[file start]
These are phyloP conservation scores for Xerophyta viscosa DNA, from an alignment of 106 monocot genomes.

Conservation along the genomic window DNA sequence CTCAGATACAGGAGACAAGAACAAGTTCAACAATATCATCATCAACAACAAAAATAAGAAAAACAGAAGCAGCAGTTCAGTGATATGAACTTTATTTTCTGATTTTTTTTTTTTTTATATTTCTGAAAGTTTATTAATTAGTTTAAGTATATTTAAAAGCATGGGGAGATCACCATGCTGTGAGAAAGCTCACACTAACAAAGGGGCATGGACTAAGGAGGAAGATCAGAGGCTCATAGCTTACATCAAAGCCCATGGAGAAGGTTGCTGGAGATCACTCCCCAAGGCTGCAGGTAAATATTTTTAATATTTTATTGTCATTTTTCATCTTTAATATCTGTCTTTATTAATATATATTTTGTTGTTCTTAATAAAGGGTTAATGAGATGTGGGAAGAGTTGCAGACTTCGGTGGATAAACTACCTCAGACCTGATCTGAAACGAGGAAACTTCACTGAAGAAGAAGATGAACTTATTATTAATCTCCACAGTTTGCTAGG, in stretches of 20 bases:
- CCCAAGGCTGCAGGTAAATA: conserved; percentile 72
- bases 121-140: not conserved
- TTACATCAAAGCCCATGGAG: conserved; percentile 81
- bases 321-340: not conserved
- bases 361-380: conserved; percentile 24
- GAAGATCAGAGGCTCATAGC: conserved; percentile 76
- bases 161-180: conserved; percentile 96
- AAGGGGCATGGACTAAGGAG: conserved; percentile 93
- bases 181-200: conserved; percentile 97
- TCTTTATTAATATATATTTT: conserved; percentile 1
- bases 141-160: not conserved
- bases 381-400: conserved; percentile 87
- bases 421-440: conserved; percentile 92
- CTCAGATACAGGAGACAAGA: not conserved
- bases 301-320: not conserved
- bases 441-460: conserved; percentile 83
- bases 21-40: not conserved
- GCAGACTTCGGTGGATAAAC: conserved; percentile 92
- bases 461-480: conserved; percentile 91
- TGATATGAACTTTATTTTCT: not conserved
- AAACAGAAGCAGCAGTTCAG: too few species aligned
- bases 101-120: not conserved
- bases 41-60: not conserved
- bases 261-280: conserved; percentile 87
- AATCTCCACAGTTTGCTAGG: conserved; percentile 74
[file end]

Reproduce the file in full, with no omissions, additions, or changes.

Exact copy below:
These are phyloP conservation scores for Xerophyta viscosa DNA, from an alignment of 106 monocot genomes.

Conservation along the genomic window DNA sequence CTCAGATACAGGAGACAAGAACAAGTTCAACAATATCATCATCAACAACAAAAATAAGAAAAACAGAAGCAGCAGTTCAGTGATATGAACTTTATTTTCTGATTTTTTTTTTTTTTATATTTCTGAAAGTTTATTAATTAGTTTAAGTATATTTAAAAGCATGGGGAGATCACCATGCTGTGAGAAAGCTCACACTAACAAAGGGGCATGGACTAAGGAGGAAGATCAGAGGCTCATAGCTTACATCAAAGCCCATGGAGAAGGTTGCTGGAGATCACTCCCCAAGGCTGCAGGTAAATATTTTTAATATTTTATTGTCATTTTTCATCTTTAATATCTGTCTTTATTAATATATATTTTGTTGTTCTTAATAAAGGGTTAATGAGATGTGGGAAGAGTTGCAGACTTCGGTGGATAAACTACCTCAGACCTGATCTGAAACGAGGAAACTTCACTGAAGAAGAAGATGAACTTATTATTAATCTCCACAGTTTGCTAGG, in stretches of 20 bases:
- CCCAAGGCTGCAGGTAAATA: conserved; percentile 72
- bases 121-140: not conserved
- TTACATCAAAGCCCATGGAG: conserved; percentile 81
- bases 321-340: not conserved
- bases 361-380: conserved; percentile 24
- GAAGATCAGAGGCTCATAGC: conserved; percentile 76
- bases 161-180: conserved; percentile 96
- AAGGGGCATGGACTAAGGAG: conserved; percentile 93
- bases 181-200: conserved; percentile 97
- TCTTTATTAATATATATTTT: conserved; percentile 1
- bases 141-160: not conserved
- bases 381-400: conserved; percentile 87
- bases 421-440: conserved; percentile 92
- CTCAGATACAGGAGACAAGA: not conserved
- bases 301-320: not conserved
- bases 441-460: conserved; percentile 83
- bases 21-40: not conserved
- GCAGACTTCGGTGGATAAAC: conserved; percentile 92
- bases 461-480: conserved; percentile 91
- TGATATGAACTTTATTTTCT: not conserved
- AAACAGAAGCAGCAGTTCAG: too few species aligned
- bases 101-120: not conserved
- bases 41-60: not conserved
- bases 261-280: conserved; percentile 87
- AATCTCCACAGTTTGCTAGG: conserved; percentile 74